Speaking the minority languages at home was a good start, but living in a majority language country means that that language is always lurking nearby…more so than we might imagine. The influence of the majority language at home can be widespread: TV, radio, books from the local bookshop or library, nursery rhymes or songs learnt at school, text on clothing, decorations on the wall, packaging on food…the list goes on and on.

When I first started looking at the extent of this influence in our home, I felt rather overwhelmed. As a parent seeking to raise multilingual children, I was concerned that all this was interfering with our educational goals and I wondered how far I should go in trying to limit this influence of the majority language…and how realistic this would be.

Click to continue →

ADAM’S NOTE: Do you have enough resources to regularly engage your children in the minority language through playful games and activities? In this motivating guest post, Filipa Pinto describes her personal efforts as a parent and workshop leader of small children and offers useful suggestions for specific games and activities that are both fun and effective for language development. With Christmas approaching, maybe you’ll find a few good gift ideas for your kids! Thanks, Filipa!

Filipa's trilingual family

Filipa’s children, Tiago and Elisa, speak French with their mother and Spanish with their father. They’re also acquiring English from school and the community.

Filipa Pinto is a cheerful wife and mother of two beautiful trilingual toddlers (French, Spanish, and English). She was born in Portugal and raised in France. She moved to Perth, Australia to pursue her Masters degree at the university where she met her husband-to-be, who was also an international student. He is from Peru.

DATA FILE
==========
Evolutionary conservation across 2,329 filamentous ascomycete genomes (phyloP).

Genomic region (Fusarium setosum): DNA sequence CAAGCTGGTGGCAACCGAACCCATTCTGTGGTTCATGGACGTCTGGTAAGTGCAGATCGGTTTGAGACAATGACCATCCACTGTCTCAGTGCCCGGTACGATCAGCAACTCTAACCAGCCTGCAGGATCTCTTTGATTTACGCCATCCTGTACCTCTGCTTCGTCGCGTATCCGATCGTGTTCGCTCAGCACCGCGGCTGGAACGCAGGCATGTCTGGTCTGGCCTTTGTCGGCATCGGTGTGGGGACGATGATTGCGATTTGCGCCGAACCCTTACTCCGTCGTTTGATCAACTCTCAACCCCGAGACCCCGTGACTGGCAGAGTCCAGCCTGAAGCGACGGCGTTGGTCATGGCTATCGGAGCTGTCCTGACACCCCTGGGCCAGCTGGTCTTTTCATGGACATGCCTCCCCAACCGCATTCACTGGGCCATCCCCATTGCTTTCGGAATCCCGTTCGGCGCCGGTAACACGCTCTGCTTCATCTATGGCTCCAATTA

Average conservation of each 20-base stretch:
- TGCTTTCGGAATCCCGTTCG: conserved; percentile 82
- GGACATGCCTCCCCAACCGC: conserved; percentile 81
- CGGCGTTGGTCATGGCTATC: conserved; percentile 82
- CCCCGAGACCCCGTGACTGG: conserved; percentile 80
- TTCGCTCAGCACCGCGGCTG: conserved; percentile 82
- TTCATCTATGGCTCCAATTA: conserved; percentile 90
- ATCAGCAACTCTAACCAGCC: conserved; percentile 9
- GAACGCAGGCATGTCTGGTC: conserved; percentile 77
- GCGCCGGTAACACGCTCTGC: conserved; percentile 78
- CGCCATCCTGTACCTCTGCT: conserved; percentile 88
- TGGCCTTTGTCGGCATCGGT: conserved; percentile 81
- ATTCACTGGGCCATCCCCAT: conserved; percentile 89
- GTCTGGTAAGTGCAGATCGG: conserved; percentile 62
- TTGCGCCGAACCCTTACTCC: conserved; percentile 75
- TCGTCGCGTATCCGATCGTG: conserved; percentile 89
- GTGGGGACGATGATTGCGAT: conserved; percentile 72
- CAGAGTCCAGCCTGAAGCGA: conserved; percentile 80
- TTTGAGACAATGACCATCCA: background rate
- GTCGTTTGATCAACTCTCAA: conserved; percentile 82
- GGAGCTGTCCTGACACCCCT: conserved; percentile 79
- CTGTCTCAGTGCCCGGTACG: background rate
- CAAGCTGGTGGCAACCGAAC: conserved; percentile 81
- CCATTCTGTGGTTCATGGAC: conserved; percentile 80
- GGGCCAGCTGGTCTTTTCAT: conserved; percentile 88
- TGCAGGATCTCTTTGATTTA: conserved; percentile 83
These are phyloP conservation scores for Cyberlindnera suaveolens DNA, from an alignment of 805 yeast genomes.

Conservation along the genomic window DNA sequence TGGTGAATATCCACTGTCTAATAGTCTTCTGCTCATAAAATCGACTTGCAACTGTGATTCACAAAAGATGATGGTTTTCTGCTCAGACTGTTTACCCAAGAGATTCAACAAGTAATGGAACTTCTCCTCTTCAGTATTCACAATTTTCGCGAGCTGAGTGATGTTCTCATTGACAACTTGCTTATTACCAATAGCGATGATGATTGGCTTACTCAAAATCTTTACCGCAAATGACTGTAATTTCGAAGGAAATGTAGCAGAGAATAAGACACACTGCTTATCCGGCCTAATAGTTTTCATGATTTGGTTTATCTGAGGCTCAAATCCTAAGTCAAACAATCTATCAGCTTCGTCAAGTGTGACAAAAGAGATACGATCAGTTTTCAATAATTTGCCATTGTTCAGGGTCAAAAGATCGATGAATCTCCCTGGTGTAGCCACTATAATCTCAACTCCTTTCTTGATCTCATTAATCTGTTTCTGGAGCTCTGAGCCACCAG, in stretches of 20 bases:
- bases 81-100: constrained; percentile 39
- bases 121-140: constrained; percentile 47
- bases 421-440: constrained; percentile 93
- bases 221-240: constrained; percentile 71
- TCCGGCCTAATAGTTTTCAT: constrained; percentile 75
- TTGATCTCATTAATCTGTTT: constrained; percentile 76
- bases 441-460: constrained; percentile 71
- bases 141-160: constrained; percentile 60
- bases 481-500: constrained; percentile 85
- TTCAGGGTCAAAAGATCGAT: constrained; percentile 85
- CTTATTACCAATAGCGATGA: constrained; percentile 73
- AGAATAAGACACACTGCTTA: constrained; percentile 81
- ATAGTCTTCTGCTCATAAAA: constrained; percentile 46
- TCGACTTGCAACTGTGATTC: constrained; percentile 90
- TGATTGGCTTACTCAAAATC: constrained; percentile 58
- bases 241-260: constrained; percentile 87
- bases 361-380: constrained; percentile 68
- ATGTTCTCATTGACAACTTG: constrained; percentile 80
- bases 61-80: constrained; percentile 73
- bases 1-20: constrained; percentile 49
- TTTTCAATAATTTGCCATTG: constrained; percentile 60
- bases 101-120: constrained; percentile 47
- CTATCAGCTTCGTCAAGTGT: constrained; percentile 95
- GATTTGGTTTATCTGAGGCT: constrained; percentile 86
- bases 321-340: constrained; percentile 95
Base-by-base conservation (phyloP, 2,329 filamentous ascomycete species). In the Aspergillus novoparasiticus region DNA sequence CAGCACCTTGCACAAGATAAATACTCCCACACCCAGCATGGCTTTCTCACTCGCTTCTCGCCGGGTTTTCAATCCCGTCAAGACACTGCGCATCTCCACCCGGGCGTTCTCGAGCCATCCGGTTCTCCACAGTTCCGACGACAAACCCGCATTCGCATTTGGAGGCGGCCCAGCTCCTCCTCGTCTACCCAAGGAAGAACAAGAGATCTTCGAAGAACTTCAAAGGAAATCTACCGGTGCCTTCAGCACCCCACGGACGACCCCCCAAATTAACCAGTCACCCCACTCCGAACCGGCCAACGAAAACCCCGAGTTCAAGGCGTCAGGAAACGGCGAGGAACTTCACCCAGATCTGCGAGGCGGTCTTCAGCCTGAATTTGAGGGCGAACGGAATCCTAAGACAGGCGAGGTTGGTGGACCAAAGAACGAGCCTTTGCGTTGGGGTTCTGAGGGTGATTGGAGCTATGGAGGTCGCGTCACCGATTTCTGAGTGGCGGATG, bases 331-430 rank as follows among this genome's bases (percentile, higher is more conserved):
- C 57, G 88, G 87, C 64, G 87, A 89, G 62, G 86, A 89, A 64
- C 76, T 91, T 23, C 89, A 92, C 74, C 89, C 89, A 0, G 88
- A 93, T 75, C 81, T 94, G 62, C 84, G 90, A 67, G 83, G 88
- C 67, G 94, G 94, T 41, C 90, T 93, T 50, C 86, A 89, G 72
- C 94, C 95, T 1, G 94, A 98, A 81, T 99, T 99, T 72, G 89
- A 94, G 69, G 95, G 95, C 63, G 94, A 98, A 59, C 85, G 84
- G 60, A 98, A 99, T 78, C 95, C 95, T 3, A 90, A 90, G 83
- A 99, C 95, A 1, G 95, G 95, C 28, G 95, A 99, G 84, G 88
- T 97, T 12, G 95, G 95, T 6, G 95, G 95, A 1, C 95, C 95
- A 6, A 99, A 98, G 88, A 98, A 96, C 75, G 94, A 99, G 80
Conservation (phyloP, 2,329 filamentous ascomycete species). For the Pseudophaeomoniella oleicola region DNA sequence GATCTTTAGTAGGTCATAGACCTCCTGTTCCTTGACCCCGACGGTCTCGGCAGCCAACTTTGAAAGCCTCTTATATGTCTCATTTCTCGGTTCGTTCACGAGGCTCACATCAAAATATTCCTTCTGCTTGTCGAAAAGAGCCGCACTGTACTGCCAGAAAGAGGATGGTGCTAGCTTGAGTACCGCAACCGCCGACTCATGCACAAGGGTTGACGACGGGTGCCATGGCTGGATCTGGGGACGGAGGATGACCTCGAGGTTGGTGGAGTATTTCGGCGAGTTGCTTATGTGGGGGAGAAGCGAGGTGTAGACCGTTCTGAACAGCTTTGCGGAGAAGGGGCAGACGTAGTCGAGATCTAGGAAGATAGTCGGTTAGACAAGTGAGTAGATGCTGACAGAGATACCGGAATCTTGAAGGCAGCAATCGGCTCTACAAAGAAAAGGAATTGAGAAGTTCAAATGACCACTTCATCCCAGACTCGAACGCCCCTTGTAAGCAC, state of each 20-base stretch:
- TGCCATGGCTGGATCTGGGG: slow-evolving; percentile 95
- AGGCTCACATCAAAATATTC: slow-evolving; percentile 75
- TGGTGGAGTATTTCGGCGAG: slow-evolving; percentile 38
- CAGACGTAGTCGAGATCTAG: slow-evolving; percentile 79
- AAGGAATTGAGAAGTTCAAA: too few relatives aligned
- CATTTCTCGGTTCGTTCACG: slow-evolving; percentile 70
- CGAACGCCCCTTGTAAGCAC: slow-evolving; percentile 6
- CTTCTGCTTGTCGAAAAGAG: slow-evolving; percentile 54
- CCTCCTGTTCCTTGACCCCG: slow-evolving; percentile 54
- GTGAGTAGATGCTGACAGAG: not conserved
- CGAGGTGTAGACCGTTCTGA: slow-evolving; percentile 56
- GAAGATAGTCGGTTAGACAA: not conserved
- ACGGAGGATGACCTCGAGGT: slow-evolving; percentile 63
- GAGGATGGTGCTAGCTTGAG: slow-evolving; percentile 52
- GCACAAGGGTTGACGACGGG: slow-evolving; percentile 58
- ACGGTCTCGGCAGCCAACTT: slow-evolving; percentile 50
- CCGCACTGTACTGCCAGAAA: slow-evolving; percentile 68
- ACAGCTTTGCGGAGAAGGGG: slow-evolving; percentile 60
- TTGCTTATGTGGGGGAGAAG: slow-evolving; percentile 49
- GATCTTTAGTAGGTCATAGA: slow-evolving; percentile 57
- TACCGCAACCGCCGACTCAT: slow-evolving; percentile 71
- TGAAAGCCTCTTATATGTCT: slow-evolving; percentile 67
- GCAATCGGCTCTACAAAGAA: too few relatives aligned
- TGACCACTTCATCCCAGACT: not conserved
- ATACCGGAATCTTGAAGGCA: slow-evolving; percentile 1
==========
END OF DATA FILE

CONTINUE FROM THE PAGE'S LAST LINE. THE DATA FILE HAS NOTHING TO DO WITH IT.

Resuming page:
Filipa is the owner of Le Toboggan, an online bookshop that specializes in international children’s literature. She runs French and Spanish workshops for kids, and is also an international trade consultant.

My husband and I use the “one person, one language” method to raise our children. We live in Australia and English is the community language. We never speak English with the children inside or outside our home.

I speak French to the children and my husband speaks Spanish to them. Between the two of us, we use Spanish. We’re lucky in a sense because I’m fluent in Spanish and my husband can speak French so we can speak freely to the children without having to translate for each other’s benefit.

Click to continue →

ADAM’S NOTE: Have you gotten sidetracked from your bilingual quest? In this encouraging guest post, Keli Garcia Allen offers helpful advice for when you lose your rhythm and aren’t using the target language actively enough with your kids. Thank you for today’s dose of inspiration, Keli!